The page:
In the introductory chapter of the book Wertheimer explains the main issue. It is not whether no means no but whether yes means yes i.e. what is the basis of a valid consent so that it is legally and morally permissible for the other party to have sex. He says that the basic philosophical problem is whether one defines consent as a state of being, that is state of an inner consciousness or something that one does. He believes it is the latter because the former wouldn't make any legal sense and this is where the problem of whether yes really means yes comes in. He takes up many different situations and shows how hard this problem really is. For example we all agree that physical coercion will deem any consent invalid but what if coercion is implicit. Like when the man threatens to terminate the relationship if the woman refuses? Or worse, what if this threat is implicitly conveyed, as is actually quite common? Another quite common situation is intoxication. How drunken must one be so that one can give a valid consent? What about mentally retarded people? If they can't give consent do they not have the right to intimacy and sexual pleasure either? Then there also is a possibility of fraud. What if one persuades the other party by reciting poetry or promising marriage without really meaning it? Just thinking about these things makes one realize why lawyers and lawmakers are having such a tough time framing laws for these crimes and at the same time preventing their misuse. In most cases it ultimately comes down to "rape without the rapist" that is, you can morally hold a person culpable and yet can make no legal case against him (or her?). Catherine Breillat Fat Girl brilliantly explores some of these issues too. I would make it mandatory for every teenage boy and girl only if it were not so nasty and explicit.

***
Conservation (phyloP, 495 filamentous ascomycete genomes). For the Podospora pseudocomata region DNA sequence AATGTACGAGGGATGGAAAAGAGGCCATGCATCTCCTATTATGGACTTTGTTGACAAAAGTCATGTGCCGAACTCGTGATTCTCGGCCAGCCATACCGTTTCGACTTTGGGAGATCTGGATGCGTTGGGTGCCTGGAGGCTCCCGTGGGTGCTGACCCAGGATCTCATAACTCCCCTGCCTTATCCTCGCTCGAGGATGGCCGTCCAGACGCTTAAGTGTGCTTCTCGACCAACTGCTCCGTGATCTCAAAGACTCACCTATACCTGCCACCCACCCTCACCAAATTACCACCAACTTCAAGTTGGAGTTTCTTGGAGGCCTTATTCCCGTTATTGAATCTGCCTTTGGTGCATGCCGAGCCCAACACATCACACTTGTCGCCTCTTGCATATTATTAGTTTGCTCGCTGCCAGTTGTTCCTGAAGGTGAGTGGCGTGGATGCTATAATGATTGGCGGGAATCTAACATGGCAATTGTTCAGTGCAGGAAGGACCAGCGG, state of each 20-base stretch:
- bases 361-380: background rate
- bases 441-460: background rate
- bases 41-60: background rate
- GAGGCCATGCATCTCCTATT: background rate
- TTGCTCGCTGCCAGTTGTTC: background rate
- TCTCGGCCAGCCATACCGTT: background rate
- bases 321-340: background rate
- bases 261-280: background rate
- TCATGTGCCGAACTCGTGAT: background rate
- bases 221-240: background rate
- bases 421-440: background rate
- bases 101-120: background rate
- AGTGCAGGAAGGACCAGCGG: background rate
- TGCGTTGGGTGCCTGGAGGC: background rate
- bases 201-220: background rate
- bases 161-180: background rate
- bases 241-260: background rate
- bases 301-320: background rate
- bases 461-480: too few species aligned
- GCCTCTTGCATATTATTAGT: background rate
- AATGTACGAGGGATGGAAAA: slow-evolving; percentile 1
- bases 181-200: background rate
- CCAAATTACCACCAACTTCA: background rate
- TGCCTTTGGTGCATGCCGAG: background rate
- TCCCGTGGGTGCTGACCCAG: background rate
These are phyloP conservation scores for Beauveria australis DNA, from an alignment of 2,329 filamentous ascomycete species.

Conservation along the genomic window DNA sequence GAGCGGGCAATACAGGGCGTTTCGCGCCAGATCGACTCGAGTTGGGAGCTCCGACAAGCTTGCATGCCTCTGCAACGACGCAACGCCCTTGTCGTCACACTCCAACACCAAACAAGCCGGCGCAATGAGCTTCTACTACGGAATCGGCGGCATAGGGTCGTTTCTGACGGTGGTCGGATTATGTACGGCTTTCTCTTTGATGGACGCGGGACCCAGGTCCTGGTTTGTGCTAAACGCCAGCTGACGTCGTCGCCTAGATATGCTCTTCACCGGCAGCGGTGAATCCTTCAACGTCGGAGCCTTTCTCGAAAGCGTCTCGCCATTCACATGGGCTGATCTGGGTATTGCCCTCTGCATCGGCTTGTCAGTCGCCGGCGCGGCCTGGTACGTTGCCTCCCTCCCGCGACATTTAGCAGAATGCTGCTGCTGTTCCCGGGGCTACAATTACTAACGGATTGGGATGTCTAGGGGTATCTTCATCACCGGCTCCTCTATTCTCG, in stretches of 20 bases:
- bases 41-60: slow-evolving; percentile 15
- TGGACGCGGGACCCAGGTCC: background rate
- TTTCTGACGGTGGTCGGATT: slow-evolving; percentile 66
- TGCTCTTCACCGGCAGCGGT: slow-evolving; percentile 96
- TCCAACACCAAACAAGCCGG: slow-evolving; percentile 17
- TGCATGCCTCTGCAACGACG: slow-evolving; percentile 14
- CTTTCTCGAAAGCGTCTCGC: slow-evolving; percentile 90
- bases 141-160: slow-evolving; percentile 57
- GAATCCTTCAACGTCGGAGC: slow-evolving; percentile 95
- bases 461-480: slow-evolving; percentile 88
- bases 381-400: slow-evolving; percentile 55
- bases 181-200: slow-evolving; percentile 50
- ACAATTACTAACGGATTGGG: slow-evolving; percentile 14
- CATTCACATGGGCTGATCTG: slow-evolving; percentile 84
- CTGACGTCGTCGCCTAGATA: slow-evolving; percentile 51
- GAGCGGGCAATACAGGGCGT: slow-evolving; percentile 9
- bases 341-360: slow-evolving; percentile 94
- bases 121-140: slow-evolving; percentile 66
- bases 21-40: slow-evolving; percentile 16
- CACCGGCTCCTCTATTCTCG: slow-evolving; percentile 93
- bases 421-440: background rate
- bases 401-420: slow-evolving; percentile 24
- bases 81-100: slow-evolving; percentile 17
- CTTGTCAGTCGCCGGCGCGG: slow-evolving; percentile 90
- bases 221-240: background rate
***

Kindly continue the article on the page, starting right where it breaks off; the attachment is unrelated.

The central model for the argument that Wertheimer follows was first formulated by Immanuel Kant. To put it in simple terms Kant wasn't too keen about sexual desire. He saw it as inherently objectifying, one person using other as a means to an end - his or her sexual gratification - which violated one of his most famous categorical imperatives, which is that every person should be treated as an end rather than means to some end. He thought that only through the institution of marriage that people can be given rights to mutually use each other's bodies for their own selfish purposes. When one marries he is willingly entering into a contract in which he is giving the other person the right to use of his body in return of a reciprocal right.